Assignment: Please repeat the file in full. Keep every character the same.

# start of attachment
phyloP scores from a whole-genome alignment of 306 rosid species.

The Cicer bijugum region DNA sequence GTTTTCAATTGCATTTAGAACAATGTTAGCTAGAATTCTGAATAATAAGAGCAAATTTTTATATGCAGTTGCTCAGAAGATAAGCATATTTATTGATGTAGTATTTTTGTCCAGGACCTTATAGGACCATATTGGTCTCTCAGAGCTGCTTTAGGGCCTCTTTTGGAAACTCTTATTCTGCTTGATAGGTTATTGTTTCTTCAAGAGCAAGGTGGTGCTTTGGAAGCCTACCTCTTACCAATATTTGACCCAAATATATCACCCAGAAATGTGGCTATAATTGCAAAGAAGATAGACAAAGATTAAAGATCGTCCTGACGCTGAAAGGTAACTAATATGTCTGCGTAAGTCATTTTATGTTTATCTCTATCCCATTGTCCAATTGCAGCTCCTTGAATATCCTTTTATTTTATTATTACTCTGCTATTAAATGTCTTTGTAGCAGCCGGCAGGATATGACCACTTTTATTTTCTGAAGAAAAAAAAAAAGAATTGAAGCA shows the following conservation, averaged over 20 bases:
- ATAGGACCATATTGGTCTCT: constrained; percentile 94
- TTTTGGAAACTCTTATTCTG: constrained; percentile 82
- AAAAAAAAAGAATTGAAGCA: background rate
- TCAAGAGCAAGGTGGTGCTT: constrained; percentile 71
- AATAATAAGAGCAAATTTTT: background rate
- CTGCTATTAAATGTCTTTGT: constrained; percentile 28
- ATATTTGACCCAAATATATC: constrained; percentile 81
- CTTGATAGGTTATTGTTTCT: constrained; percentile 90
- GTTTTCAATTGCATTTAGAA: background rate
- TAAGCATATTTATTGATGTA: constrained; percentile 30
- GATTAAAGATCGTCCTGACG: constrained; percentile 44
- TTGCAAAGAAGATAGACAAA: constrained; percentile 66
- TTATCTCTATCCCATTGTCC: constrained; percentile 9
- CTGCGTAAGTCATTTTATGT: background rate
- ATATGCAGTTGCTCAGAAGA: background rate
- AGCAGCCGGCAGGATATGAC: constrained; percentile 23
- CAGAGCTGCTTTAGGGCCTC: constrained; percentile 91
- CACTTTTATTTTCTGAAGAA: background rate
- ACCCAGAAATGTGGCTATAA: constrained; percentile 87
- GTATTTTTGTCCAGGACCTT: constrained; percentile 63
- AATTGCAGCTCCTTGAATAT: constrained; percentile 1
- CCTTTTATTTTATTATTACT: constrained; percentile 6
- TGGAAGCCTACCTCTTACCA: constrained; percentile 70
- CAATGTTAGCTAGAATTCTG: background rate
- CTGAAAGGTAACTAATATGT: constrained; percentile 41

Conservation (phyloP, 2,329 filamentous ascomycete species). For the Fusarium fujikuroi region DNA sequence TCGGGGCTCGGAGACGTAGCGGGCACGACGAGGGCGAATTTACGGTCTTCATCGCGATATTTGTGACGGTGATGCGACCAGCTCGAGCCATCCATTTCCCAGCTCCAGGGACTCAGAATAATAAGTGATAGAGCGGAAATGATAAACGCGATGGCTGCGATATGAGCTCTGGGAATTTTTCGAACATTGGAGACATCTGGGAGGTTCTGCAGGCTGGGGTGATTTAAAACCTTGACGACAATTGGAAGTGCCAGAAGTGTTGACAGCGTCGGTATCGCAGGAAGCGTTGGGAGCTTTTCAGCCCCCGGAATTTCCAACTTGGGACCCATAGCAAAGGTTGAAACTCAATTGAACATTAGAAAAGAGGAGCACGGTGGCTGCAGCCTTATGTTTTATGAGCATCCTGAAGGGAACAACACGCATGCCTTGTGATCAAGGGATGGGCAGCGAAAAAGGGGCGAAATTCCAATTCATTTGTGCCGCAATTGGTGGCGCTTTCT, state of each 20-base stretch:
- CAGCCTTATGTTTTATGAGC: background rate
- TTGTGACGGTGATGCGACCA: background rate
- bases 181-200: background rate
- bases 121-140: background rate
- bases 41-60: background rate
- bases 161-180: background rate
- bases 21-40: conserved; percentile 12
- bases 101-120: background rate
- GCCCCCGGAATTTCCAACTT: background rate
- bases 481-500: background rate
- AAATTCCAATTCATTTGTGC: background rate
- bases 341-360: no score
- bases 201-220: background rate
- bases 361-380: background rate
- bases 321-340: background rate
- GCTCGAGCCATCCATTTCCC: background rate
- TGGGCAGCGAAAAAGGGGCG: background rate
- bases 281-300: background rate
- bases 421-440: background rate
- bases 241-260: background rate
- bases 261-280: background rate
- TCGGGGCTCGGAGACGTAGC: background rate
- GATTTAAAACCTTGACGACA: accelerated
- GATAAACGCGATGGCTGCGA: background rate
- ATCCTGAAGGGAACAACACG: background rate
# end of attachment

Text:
phyloP scores from a whole-genome alignment of 306 rosid species.

The Cicer bijugum region DNA sequence GTTTTCAATTGCATTTAGAACAATGTTAGCTAGAATTCTGAATAATAAGAGCAAATTTTTATATGCAGTTGCTCAGAAGATAAGCATATTTATTGATGTAGTATTTTTGTCCAGGACCTTATAGGACCATATTGGTCTCTCAGAGCTGCTTTAGGGCCTCTTTTGGAAACTCTTATTCTGCTTGATAGGTTATTGTTTCTTCAAGAGCAAGGTGGTGCTTTGGAAGCCTACCTCTTACCAATATTTGACCCAAATATATCACCCAGAAATGTGGCTATAATTGCAAAGAAGATAGACAAAGATTAAAGATCGTCCTGACGCTGAAAGGTAACTAATATGTCTGCGTAAGTCATTTTATGTTTATCTCTATCCCATTGTCCAATTGCAGCTCCTTGAATATCCTTTTATTTTATTATTACTCTGCTATTAAATGTCTTTGTAGCAGCCGGCAGGATATGACCACTTTTATTTTCTGAAGAAAAAAAAAAAGAATTGAAGCA shows the following conservation, averaged over 20 bases:
- ATAGGACCATATTGGTCTCT: constrained; percentile 94
- TTTTGGAAACTCTTATTCTG: constrained; percentile 82
- AAAAAAAAAGAATTGAAGCA: background rate
- TCAAGAGCAAGGTGGTGCTT: constrained; percentile 71
- AATAATAAGAGCAAATTTTT: background rate
- CTGCTATTAAATGTCTTTGT: constrained; percentile 28
- ATATTTGACCCAAATATATC: constrained; percentile 81
- CTTGATAGGTTATTGTTTCT: constrained; percentile 90
- GTTTTCAATTGCATTTAGAA: background rate
- TAAGCATATTTATTGATGTA: constrained; percentile 30
- GATTAAAGATCGTCCTGACG: constrained; percentile 44
- TTGCAAAGAAGATAGACAAA: constrained; percentile 66
- TTATCTCTATCCCATTGTCC: constrained; percentile 9
- CTGCGTAAGTCATTTTATGT: background rate
- ATATGCAGTTGCTCAGAAGA: background rate
- AGCAGCCGGCAGGATATGAC: constrained; percentile 23
- CAGAGCTGCTTTAGGGCCTC: constrained; percentile 91
- CACTTTTATTTTCTGAAGAA: background rate
- ACCCAGAAATGTGGCTATAA: constrained; percentile 87
- GTATTTTTGTCCAGGACCTT: constrained; percentile 63
- AATTGCAGCTCCTTGAATAT: constrained; percentile 1
- CCTTTTATTTTATTATTACT: constrained; percentile 6
- TGGAAGCCTACCTCTTACCA: constrained; percentile 70
- CAATGTTAGCTAGAATTCTG: background rate
- CTGAAAGGTAACTAATATGT: constrained; percentile 41

Conservation (phyloP, 2,329 filamentous ascomycete species). For the Fusarium fujikuroi region DNA sequence TCGGGGCTCGGAGACGTAGCGGGCACGACGAGGGCGAATTTACGGTCTTCATCGCGATATTTGTGACGGTGATGCGACCAGCTCGAGCCATCCATTTCCCAGCTCCAGGGACTCAGAATAATAAGTGATAGAGCGGAAATGATAAACGCGATGGCTGCGATATGAGCTCTGGGAATTTTTCGAACATTGGAGACATCTGGGAGGTTCTGCAGGCTGGGGTGATTTAAAACCTTGACGACAATTGGAAGTGCCAGAAGTGTTGACAGCGTCGGTATCGCAGGAAGCGTTGGGAGCTTTTCAGCCCCCGGAATTTCCAACTTGGGACCCATAGCAAAGGTTGAAACTCAATTGAACATTAGAAAAGAGGAGCACGGTGGCTGCAGCCTTATGTTTTATGAGCATCCTGAAGGGAACAACACGCATGCCTTGTGATCAAGGGATGGGCAGCGAAAAAGGGGCGAAATTCCAATTCATTTGTGCCGCAATTGGTGGCGCTTTCT, state of each 20-base stretch:
- CAGCCTTATGTTTTATGAGC: background rate
- TTGTGACGGTGATGCGACCA: background rate
- bases 181-200: background rate
- bases 121-140: background rate
- bases 41-60: background rate
- bases 161-180: background rate
- bases 21-40: conserved; percentile 12
- bases 101-120: background rate
- GCCCCCGGAATTTCCAACTT: background rate
- bases 481-500: background rate
- AAATTCCAATTCATTTGTGC: background rate
- bases 341-360: no score
- bases 201-220: background rate
- bases 361-380: background rate
- bases 321-340: background rate
- GCTCGAGCCATCCATTTCCC: background rate
- TGGGCAGCGAAAAAGGGGCG: background rate
- bases 281-300: background rate
- bases 421-440: background rate
- bases 241-260: background rate
- bases 261-280: background rate
- TCGGGGCTCGGAGACGTAGC: background rate
- GATTTAAAACCTTGACGACA: accelerated
- GATAAACGCGATGGCTGCGA: background rate
- ATCCTGAAGGGAACAACACG: background rate